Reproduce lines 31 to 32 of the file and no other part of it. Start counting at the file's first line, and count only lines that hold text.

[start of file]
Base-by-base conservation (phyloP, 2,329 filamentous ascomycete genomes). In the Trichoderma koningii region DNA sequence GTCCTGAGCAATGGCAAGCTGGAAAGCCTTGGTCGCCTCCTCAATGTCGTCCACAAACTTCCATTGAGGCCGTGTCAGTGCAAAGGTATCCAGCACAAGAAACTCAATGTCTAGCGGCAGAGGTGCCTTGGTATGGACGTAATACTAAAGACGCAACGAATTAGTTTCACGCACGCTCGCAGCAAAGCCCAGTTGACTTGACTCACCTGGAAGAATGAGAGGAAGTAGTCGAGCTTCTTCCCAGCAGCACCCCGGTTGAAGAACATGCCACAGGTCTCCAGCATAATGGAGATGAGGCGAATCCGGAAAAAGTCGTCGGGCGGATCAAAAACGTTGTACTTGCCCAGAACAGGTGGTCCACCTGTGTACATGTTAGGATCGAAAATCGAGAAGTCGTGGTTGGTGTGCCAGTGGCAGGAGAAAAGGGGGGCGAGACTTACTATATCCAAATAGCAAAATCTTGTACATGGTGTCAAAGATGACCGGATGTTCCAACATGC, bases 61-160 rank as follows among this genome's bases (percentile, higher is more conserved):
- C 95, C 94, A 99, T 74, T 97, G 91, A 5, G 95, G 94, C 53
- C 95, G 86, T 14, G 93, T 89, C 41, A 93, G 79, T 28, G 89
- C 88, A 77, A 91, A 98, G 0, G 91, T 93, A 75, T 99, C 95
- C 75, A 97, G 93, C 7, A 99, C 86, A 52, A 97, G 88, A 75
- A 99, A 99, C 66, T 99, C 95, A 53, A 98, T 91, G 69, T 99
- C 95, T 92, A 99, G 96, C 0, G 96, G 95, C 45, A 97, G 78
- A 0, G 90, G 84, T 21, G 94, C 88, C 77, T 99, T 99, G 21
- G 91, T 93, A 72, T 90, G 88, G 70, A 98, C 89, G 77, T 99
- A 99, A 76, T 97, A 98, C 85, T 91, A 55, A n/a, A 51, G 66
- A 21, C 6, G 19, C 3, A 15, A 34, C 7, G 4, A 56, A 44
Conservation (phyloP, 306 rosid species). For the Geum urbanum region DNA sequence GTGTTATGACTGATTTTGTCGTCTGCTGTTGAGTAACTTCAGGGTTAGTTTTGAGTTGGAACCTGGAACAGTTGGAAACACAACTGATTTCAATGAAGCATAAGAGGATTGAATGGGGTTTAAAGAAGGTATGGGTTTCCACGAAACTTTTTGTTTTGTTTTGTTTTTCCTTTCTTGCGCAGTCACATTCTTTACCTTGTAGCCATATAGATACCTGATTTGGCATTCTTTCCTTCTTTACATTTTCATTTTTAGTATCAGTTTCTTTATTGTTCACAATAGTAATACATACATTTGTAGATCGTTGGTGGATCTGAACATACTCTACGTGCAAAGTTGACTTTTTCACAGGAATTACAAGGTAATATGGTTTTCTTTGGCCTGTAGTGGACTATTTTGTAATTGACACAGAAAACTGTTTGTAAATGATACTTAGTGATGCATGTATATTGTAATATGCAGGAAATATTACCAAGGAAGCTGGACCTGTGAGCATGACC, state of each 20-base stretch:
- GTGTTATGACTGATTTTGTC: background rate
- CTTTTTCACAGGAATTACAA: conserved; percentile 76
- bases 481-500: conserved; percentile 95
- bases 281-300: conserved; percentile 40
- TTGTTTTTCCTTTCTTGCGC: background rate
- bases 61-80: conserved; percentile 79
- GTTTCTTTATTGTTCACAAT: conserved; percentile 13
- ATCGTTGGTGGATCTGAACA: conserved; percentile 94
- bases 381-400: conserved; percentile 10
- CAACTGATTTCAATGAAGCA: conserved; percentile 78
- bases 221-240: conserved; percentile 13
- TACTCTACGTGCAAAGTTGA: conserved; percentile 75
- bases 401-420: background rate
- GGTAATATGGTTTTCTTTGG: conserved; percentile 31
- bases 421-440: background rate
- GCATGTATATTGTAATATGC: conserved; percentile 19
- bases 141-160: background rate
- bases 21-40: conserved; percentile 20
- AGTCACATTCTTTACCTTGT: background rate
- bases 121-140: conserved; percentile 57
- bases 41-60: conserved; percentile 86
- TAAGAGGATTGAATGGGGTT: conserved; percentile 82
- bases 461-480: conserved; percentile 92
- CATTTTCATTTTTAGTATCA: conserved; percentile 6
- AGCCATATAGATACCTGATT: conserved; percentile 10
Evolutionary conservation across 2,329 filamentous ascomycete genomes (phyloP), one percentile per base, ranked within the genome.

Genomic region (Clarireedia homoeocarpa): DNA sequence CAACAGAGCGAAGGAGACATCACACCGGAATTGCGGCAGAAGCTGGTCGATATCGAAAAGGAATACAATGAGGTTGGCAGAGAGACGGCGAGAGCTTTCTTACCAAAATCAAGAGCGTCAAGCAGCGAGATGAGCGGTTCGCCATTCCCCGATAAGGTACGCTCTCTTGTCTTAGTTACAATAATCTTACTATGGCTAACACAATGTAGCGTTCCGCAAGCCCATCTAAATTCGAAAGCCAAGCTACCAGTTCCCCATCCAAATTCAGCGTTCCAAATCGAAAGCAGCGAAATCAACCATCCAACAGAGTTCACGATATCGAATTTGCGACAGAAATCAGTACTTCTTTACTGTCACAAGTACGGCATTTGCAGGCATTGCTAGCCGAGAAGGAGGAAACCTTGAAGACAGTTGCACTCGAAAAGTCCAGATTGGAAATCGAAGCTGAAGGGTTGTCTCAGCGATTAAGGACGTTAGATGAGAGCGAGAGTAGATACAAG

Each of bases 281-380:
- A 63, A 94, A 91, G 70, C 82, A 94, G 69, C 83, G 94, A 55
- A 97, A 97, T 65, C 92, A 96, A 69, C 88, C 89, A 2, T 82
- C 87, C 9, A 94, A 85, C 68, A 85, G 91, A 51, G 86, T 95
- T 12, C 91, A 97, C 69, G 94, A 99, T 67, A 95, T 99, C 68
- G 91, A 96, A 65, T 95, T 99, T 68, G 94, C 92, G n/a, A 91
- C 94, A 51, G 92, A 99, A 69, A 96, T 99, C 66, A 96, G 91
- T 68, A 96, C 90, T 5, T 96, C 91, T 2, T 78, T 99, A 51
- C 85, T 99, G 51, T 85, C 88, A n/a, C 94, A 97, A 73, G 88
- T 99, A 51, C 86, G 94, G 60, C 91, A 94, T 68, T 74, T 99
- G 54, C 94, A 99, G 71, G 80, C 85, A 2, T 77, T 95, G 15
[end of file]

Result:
- AGTCACATTCTTTACCTTGT: background rate
- bases 121-140: conserved; percentile 57